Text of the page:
Credit cards are one of those things in life that often seem unavoidable. While budgeting plans can often help you to prepare for unforseen expenses, the costs of everyday living can suddenly become too much to manage, which is when people turn to credit cards. Now I’m not saying that credit cards are all bad, as they can provide emergency monetary assistance when needed, but it is vitally important to understand your limits and to know what is expected from you. Unmanaged credit card repayments can lead to accumulation of debt, with further financial assistance required. If you’re struggling with debt and contemplating applying for a credit card, or are simply in the market for a better deal, be sure to follow these simple comparison steps.
Know your Interest Rate
When comparing credit cards, you need to both know and understand your interest rate. The most common types of interest rates, offered by financial institutions, are fixed interest rates, variable interest rates and introductory interest rates; particularly found when applying for a credit card. To better understand your fees and repayment structure, you firstly need to become knowledgeable about the advantages and disadvantages of each type of interest rate.
To put it simply, fixed interest rates basically mean that you are locked into a certain rate of interest for the duration of your agreement or contract. Fixed interest rates provide the advantage of having no hidden surprises, however if the market should change, lowering interest rates, you will still be required to repay interest at the agreed upon rate.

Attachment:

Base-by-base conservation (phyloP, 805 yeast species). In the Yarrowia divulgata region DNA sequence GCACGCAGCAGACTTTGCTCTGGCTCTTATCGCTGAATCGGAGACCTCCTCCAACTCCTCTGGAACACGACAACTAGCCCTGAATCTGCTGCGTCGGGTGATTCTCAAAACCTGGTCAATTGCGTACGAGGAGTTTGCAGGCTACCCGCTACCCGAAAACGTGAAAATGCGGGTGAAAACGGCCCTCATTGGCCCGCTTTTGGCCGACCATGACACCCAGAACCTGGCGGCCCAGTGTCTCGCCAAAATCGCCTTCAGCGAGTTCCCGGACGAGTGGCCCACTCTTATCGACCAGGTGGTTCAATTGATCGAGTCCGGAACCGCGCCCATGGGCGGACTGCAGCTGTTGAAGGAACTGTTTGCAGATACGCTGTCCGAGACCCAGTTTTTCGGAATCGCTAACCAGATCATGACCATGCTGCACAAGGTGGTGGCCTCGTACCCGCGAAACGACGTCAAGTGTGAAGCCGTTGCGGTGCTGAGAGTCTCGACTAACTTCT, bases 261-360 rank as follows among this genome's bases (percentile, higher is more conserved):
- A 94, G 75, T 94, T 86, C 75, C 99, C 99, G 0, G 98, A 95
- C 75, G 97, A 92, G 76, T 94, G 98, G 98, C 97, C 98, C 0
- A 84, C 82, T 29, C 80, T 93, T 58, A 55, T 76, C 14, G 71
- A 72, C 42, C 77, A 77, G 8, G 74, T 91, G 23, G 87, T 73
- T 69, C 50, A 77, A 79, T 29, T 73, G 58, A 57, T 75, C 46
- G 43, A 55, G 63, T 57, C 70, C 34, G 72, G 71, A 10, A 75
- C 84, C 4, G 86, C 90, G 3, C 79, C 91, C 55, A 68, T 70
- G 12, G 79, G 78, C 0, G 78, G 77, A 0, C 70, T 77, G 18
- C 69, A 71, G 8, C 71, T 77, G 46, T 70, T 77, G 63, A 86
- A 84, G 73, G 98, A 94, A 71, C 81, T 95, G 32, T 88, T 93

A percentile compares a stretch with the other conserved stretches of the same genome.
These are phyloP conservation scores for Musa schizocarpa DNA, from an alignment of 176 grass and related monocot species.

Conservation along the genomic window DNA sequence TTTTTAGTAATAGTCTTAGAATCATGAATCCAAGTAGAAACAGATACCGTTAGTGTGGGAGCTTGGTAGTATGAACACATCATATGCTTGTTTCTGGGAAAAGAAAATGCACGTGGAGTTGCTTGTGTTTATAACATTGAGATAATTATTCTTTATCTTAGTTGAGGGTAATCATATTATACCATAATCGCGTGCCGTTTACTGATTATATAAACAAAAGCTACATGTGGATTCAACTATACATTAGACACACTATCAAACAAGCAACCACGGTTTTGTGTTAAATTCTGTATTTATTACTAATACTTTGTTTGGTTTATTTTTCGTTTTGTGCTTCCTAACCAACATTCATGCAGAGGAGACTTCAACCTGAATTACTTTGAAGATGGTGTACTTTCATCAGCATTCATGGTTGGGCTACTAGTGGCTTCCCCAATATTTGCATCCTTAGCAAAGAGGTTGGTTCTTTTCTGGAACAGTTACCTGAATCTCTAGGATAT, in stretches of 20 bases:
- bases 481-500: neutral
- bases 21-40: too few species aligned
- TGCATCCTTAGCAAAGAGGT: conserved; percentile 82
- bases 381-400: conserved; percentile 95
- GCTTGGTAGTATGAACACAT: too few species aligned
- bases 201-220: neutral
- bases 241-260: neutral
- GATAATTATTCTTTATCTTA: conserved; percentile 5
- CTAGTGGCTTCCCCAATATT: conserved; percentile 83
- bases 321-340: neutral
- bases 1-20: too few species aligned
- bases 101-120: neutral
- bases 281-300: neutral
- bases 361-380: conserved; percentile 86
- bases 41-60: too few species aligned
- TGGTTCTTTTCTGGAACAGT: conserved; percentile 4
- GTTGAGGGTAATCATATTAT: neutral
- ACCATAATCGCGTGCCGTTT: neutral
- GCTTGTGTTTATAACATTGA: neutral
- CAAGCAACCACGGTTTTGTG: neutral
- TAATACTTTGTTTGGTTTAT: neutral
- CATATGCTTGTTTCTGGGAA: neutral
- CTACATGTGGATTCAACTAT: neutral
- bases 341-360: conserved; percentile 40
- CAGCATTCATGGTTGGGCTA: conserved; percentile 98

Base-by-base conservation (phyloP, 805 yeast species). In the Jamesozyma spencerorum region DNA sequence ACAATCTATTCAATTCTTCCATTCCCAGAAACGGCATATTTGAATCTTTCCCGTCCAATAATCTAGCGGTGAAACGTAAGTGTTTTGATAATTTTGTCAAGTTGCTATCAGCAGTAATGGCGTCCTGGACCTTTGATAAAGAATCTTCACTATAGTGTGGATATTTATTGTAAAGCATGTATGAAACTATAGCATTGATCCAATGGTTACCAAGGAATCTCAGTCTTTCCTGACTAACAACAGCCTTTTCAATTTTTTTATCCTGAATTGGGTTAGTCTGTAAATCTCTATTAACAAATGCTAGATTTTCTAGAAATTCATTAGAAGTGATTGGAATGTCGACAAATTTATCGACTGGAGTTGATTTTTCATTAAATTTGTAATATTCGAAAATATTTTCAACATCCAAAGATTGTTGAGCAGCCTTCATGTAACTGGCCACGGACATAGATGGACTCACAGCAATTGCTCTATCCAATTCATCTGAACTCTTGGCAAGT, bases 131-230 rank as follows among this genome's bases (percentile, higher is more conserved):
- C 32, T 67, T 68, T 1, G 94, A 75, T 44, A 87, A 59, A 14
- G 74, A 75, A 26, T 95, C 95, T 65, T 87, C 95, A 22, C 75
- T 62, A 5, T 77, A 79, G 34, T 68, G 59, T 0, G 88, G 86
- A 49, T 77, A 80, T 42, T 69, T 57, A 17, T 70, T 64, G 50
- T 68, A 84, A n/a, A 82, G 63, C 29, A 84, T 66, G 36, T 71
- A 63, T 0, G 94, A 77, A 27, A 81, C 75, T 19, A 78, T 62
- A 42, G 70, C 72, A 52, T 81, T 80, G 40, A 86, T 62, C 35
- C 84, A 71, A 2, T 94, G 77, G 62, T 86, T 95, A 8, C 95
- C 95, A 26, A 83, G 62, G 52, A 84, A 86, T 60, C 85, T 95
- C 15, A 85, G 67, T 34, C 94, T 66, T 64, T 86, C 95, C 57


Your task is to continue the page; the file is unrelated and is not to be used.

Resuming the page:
Variable interest rates, as the name suggests, offer customers a variable rate of interest. For consumers, this means that your interest rate may fluctuate at any given time, due to changes from your financial institute or any variations within the market. Variable interest rates provide the benefit of having the lowest interest rate possible, throughout certain periods; however, you also face the risk of having the highest interest rate during other times.
Introductory interest rates are commonly offered to people who are transferring existing credit card balances. If you have devised a budgeting plan that enables you to pay off your credit card balance, within the initial grace period of the introductory interest rate, then this is a great option for you. If you know, however, that you will not be able to pay of your credit card balance, you should be aware that the regular interest rate will often be much higher than that of regular cards.
Beware of Hidden Fees
Understanding your interest rate is the first step in ensuring that you’re getting the best deal possible. Along with your interest rate, you should also be aware of any other fees that may be applicable to your new credit card. Many financial institutions have monthly account keeping fees, annual fees and, of course, late payment fees. Always read the fine print and don’t be caught off guard by any hidden costs.
Failure to make compulsory repayments can lead to a bad credit history. If you’ve found yourself in a situation of unmanageable debt, bad credit debt consolidation can often provide the necessary assistance. While some avenues of debt solutions are unlikely to be available for people with a bad credit history, debt consolidation can help you regain control of your finances.